Rider fights for horses

On a sunny Saturday in early June, a small crowd watched cowboy and all-around horse expert Bill Newman head east from Carson City's Capitol with three mustangs and many good wishes.

Headed for Washington, D.C., he hopes to show the public the beauty and strength of these animals as well as explain the need for public support, adopters, and a better working solution for handling mustangs.

Now close to the halfway point in Wilson, Kan., Newton said the ride has been tough. The pace has slowed and the horses have lost some weight due to the heat, but all is well.

"It's been grueling, but all of the great people I've met have drowned out the negatives," Newman said. "The horses are fine, but it's been so hot that I'm drained. But I'll make it. I'm that hard headed. I'll just take the badger by the bootlaces and hang on E I want to see this program work so bad."

The grandson of Czechoslovakian immigrants who trained warm-blooded horses for military work, Oklahoma-born Newman was practically born in the saddle.

"I started riding when I was 4 and I've never done anything but," he said.

He dropped out of school after the sixth grade, riding bush track races in New Mexico and working as a "bug boy," a person who gallops horses, for owner-trainer Lee Jones in Oklahoma before he acquired his parimutuel jockey license at age 13.

He eventually graduated to parimutuel jockeying, riding the bigger California tracks including Del Mar in San Diego, Golden Gate Fields in Berkeley and Hollywood Park in the Los Angeles area.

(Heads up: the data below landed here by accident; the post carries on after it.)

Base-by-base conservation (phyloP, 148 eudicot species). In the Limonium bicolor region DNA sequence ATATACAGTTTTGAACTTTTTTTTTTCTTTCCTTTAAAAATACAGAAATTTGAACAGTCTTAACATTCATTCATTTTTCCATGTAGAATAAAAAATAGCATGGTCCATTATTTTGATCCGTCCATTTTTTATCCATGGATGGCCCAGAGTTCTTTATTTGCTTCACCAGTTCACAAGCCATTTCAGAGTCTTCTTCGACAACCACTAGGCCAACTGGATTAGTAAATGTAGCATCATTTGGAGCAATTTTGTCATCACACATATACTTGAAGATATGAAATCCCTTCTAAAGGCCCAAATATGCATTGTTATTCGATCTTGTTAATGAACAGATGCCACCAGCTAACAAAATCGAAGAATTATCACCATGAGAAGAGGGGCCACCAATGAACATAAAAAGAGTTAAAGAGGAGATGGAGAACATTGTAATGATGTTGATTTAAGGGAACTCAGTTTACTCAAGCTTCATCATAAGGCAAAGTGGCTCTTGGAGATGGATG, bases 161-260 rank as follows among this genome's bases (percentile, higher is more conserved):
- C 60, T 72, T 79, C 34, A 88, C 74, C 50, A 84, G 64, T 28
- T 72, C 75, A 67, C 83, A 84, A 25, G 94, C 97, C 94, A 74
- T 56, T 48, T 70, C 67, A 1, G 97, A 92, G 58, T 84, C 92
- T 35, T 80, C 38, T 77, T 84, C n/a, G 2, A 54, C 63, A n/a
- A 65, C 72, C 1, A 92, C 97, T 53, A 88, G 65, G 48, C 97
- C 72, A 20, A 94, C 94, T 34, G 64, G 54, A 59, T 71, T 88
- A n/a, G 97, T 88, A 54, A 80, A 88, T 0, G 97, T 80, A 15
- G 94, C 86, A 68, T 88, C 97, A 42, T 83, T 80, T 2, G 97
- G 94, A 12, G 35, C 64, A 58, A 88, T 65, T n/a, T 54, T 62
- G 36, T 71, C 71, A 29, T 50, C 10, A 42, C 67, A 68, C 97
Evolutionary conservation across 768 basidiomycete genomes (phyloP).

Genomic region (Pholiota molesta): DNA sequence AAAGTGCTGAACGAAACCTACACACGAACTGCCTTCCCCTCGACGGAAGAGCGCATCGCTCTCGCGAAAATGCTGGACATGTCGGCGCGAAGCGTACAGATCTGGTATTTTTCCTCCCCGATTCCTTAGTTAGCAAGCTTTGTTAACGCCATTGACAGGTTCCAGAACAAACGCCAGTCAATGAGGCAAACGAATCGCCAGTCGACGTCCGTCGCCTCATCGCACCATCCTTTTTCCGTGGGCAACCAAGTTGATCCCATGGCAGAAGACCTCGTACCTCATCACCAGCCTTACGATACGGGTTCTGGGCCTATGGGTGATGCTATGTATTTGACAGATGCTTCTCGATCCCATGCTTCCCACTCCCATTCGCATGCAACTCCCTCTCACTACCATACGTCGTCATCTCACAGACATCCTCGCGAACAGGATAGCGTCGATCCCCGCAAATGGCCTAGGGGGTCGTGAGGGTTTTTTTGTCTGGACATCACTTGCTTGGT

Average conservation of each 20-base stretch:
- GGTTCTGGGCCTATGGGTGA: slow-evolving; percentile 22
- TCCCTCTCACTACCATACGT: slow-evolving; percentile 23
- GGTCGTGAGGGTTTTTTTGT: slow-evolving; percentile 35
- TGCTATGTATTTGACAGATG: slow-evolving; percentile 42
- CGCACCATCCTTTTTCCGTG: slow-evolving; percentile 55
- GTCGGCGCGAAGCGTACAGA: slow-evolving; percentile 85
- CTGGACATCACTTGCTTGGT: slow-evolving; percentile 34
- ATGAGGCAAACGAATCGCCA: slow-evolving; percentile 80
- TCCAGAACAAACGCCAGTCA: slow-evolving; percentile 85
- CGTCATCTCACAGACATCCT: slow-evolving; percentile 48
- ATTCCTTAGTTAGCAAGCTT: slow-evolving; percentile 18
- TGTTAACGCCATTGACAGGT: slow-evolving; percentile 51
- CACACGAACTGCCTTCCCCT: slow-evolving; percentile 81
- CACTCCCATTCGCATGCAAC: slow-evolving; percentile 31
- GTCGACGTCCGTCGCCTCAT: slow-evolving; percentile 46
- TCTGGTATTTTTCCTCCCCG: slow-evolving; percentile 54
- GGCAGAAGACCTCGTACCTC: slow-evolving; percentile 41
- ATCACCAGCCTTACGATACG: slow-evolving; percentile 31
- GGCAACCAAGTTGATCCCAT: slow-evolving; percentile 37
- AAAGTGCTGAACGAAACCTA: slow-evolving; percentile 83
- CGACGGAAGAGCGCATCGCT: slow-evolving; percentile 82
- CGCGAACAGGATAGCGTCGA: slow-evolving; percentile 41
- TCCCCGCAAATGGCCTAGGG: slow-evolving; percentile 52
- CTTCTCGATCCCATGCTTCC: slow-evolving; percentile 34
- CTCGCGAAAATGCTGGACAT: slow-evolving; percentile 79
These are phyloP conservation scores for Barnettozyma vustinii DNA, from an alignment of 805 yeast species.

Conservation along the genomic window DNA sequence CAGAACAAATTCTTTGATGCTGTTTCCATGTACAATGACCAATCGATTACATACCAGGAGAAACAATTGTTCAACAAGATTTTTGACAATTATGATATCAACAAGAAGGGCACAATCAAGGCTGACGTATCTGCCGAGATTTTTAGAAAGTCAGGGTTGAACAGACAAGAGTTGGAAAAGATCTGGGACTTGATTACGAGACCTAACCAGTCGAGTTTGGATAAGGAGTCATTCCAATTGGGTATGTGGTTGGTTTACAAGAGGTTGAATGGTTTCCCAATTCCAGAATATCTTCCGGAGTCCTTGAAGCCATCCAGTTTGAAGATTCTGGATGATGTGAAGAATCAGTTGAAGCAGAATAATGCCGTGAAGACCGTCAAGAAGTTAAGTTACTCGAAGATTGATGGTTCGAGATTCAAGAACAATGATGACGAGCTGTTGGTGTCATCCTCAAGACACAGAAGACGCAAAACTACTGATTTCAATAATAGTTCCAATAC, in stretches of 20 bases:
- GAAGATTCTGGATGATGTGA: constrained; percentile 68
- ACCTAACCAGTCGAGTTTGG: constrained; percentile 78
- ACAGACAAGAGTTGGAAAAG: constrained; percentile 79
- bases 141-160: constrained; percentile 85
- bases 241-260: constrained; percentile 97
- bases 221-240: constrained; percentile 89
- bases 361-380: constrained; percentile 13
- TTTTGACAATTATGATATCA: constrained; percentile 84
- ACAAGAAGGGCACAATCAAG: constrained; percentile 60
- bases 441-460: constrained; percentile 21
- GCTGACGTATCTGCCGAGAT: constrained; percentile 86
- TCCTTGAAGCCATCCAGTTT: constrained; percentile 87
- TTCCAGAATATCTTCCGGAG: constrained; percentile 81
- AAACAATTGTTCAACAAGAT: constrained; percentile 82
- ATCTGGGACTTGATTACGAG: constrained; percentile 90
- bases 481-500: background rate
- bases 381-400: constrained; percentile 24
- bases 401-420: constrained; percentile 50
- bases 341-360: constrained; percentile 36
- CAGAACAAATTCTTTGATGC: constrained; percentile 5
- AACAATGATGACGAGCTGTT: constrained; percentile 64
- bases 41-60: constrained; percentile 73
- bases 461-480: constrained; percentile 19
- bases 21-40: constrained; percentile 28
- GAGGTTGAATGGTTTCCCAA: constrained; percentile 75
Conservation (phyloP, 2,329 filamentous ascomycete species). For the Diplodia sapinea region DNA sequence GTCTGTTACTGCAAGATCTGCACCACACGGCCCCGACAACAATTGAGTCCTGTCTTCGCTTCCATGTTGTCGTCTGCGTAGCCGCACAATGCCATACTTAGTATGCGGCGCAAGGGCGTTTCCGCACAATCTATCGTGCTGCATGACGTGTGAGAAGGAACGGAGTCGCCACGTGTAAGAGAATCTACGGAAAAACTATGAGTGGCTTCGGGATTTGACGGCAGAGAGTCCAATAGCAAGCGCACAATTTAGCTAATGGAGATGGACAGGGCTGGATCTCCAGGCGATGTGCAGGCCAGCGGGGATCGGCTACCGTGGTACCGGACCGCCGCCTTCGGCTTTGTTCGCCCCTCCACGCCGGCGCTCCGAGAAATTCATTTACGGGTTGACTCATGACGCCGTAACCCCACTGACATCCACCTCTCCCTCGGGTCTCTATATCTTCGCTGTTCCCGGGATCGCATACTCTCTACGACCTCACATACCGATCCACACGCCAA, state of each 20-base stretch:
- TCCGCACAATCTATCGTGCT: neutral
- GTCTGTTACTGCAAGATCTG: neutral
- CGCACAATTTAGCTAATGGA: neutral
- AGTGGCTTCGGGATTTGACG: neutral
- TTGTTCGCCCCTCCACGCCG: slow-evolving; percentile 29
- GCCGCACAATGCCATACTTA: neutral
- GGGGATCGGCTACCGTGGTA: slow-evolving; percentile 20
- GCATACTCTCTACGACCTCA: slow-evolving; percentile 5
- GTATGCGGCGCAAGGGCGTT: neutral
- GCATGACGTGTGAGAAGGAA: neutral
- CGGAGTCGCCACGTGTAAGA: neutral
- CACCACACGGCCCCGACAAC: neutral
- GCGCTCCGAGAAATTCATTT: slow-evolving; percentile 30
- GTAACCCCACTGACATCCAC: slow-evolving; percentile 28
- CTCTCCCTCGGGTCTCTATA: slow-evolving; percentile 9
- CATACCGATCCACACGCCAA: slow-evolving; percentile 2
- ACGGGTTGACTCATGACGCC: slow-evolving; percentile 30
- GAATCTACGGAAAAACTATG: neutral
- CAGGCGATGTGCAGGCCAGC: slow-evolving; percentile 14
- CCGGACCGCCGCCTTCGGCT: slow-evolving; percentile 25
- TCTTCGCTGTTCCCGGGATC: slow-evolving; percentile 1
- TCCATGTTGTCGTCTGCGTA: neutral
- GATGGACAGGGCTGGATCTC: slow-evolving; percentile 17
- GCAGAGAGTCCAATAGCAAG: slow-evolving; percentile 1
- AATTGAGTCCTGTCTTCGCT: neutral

In his early 20s he acquired his dual owner-trainer license and co-owned about 25 head of racing quarter horses with Jones. But fate took a turn one day in 1982 at Del Mar.

"I was out in front, second behind and my horse swallowed its tongue," Newman said. "Eight horses ran over the top of me and I was hospitalized for 18 months."

Injuries included a broken neck and femur, crushed sternum and facial damage. His condition was exacerbated by the osteoporosis he had developed over the years, because the dieting he'd done to keep his weight down. Newman spoke casually of the accident but his wife Stella did not.

"They pronounced him dead at the track," she said. "But he took a breath when they hit the speed bumps at the morgue. His family was told he would be a vegetable and he spent another 18 months in rehabilitation before he was released.

"He has a tenacity," wife Stella said. "He must have a purpose, because things have happened to him that would have killed most people."

Newman was no stranger to injuries before the accident, saying he'd broken both feet, ribs, an arm, his femur and both shins, but nothing before had ever stopped him from riding. In his early 20s at the time of the accident, he said it settled him down and gave him time to re-evaluate what he was doing.

The accident spelled the end of his jockey career, but Newman, now 40, has found a new purpose in these wild horses.

"I love them. They're my life," he said. "Lots of horse trainers are willing to work with domestic horses because they're something that people will buy," he said. "Very few will work with the mustangs. I feel like this is a calling. I enjoy helping people learn how to train them, and I love the wild ones."

The Bureau of Land Management currently handles the adoptions for about 6,000 horses on most public lands in Nevada and Wild Horses in Need feels the adoption process could be more effectively handled by qualified private nonprofit organizations.

To that end, Newman and his wife Stella own acreage in the Honey Valley, about halfway between the Litchfield wild horse facility near Susanville, Calif., and the Palomino Valley Center facility just north of Reno.

"If they have horses they know will be hard to place, I would volunteer my time," Newman said. "But they turned me down. Said they couldn't it do because of insurance reasons. Why not enter into agreements with nonprofits? They have nothing to lose."


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